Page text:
PDF Print E-mail
Chinese Government supports four Community Conservancies with Anti-Poaching Equipment

The new partnership between the East African Wild Life Society (EAWLS) and Mara Conservation Fund (MCF) saw the Chinese Embassy in Nairobi support four community wildlife conservancies in elephant anti-poaching efforts in Kenya’s Northern Rangelands and North Coast. It is noteworthy to observe that the Kenya Wildlife Service (KWS) and other law enforcement agencies are trying their best to contain the situation, however the situation remains dire hence the need to provide assistance to community wildlife conservancies.

The four beneficiaries of 34 portable tents, 42 back packs, 42 sleeping bags, 42 camel backs, 8 binoculars, 4 Geographical Positioning Systems (GPS) and 2 Unit huts for radio room and office sets are; Nasuulu, Leparua, Nakuprat-Gotu and Ndera community wildlife conservancies. These equipment will be presented to the four conservancies to help enhance security cover for wildlife through targeted patrols by Community Conservancies in Northern Rangelands and North Coast and facilitate implementation of a standardized system for monitoring elephants in the two areas.

Tuesday, 03 December 2013 11:48    PDF Print E-mail
*Egypt is the Worst Place to be a Migratory Bird

US author sounds warning over Egyptian trapping that kills millions of birds as they migrate from Europe into Africa.

Birds Nets
A line of nets erected on coastal dunes to catch migrating Common Quail
(Coturnix coturnix) along the Egyptian Mediterranean seashore, autumn 2012. Photo by Holger Schulz/NABU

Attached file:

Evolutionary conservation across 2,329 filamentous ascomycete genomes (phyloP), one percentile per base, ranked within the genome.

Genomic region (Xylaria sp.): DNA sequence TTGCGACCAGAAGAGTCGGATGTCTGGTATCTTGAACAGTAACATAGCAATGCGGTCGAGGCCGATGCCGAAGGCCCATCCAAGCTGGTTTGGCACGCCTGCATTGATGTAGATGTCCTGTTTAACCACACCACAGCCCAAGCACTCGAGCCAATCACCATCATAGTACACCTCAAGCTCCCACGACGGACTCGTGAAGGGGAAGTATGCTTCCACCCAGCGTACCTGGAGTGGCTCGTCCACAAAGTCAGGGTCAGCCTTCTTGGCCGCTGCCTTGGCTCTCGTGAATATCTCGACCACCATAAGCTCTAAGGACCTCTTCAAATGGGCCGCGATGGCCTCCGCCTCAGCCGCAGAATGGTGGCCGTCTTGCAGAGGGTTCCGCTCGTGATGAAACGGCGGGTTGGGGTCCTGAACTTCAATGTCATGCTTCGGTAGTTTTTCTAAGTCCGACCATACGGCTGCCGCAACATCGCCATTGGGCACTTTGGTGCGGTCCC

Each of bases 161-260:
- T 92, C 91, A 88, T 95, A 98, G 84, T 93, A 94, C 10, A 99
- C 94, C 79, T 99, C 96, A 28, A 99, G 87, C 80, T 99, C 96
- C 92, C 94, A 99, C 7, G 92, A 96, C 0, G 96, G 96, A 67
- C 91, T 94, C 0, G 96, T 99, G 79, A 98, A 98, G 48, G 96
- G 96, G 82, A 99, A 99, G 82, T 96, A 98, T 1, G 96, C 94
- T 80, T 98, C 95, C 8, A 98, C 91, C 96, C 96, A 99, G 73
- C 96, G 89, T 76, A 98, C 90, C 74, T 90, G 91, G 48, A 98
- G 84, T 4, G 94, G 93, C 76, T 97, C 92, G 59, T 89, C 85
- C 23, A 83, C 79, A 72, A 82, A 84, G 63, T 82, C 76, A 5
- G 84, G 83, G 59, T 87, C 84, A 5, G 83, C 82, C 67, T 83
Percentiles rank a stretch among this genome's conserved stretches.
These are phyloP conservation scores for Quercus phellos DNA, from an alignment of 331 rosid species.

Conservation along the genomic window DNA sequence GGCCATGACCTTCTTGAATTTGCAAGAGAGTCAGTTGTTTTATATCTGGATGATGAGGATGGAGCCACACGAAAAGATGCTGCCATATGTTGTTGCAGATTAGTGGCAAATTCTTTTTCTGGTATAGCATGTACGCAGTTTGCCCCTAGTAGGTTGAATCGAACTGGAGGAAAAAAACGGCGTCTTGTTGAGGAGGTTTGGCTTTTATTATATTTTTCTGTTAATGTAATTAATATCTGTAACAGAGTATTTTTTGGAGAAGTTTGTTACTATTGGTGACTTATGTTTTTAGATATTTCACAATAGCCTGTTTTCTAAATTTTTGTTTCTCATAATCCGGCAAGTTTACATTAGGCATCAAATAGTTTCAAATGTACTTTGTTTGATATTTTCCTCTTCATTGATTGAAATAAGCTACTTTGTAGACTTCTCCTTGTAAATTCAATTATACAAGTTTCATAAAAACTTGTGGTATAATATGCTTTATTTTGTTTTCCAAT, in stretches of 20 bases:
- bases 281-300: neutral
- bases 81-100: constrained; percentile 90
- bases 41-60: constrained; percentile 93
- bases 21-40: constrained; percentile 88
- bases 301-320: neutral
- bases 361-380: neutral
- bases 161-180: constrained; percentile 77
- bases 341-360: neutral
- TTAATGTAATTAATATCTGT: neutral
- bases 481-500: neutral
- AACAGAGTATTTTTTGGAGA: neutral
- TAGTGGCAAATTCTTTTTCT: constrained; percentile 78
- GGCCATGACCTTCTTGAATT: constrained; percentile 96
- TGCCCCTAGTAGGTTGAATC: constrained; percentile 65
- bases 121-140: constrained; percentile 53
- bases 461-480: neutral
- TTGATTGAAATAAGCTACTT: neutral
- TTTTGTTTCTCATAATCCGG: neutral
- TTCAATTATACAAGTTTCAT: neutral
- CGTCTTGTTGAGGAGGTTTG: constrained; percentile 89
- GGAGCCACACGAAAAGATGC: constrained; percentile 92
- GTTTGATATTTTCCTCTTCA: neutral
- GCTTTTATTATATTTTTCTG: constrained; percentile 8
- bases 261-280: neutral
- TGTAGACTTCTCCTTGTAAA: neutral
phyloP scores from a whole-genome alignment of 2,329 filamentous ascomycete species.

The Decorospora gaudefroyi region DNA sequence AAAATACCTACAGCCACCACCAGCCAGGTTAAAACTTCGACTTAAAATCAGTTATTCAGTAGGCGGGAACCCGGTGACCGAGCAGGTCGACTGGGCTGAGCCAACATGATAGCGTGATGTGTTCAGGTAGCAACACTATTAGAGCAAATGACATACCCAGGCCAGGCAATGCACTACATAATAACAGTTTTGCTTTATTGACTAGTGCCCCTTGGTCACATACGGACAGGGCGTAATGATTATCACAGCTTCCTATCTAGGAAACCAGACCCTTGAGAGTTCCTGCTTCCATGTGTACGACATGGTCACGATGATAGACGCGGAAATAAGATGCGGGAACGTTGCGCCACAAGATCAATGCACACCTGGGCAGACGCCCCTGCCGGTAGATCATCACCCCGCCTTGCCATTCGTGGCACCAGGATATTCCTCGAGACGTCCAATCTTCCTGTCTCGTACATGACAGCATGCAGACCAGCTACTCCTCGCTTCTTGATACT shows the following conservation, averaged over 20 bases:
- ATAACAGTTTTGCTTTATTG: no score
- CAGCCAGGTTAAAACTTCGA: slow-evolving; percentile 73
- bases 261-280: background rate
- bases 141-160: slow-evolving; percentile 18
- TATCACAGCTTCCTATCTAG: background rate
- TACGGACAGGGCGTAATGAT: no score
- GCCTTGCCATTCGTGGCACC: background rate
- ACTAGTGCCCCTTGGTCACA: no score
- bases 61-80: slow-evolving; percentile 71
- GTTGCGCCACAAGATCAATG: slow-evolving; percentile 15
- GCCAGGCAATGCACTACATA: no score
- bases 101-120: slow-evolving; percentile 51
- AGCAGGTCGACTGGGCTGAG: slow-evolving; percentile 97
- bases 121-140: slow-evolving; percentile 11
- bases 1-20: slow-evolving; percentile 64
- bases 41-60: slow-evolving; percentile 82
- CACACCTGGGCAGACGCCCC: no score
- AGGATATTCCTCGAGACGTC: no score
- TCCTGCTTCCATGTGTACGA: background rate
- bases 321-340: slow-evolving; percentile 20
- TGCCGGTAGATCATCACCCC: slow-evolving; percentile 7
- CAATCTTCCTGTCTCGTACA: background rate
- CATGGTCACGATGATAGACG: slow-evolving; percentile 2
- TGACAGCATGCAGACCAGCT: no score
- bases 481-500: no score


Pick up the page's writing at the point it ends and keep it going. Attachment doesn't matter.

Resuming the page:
August marks the start of the annual migration of millions of birds from their European breeding areas to their wintering grounds in Africa. Many will fly across the eastern Mediterranean towards Egypt, where they will land, exhausted, on a coast along which hundreds of kilometres of trappers' nets have been spanned to create almost unbroken walls of death on the seaside dunes.

These nets will catch at least 140 million birds this year, according to one biologists estimate, more than one in twenty of the migrant birds leaving Europe for Africa. This number does not include those killed along Egypt's coast by other means: trees shrouded in nets with north-facing openings catch instinct-propelled, southbound migrants before they can head across the Sahara, ingenious shade traps set on the ground snare birds seeking relief from the sun and lime-coated sticks strategically placed in bushes bring birds to a sticky end.

Those birds that make it through the coastal gauntlet into the Western Desert face more danger. Almost every oasis and isolated grove of acacia trees, 'magnets' for birds seeking shade and rest during their strenuous desert crossings, is occupied by hunters who shoot at every bird they see, say local conservationists.

"I think it's very safe to say that Egypt is the worst place to be a migratory bird," said the bird-loving American author Jonathen Franzen, who visited the country last year to report on threats to migrants across the Mediterranean for National Geographic. Egyptians have caught migrant birds for subsistence since the time of the pharoahs, but in recent years the intensity of the trapping and shooting has escalated to unprecedented levels according to conservationists I interviewed. Birds are increasingly being killed purely for recreation, and wildlife law enforcement, never strong, has become almost nonexistent in the political turmoil that has enveloped the country since Hosni Mubarak was deposed in early 2011.

A German wildlife TV crew working in Egypt last year estimated that continuous nets lined at least 700km of the Egyptian Mediterranean coast during the autumn migration, the only places not intensively netted being military bases and cities. The Egyptian coast is “the world’s biggest bird trap” they said, with nets running right through small towns and private gardens. Franzen told me that he saw tourists squeezing their way through small gaps in nets to get from their beach resorts to the sea. In recent years, as policing has evaporated, the nets have become taller and are no longer spaced apart. Sometimes they're spanned three meters deep.

Illegally killed migrant birds available for sale in the market place in very large quantities
Illegally killed migrant birds available for sale in the market place in very large quantities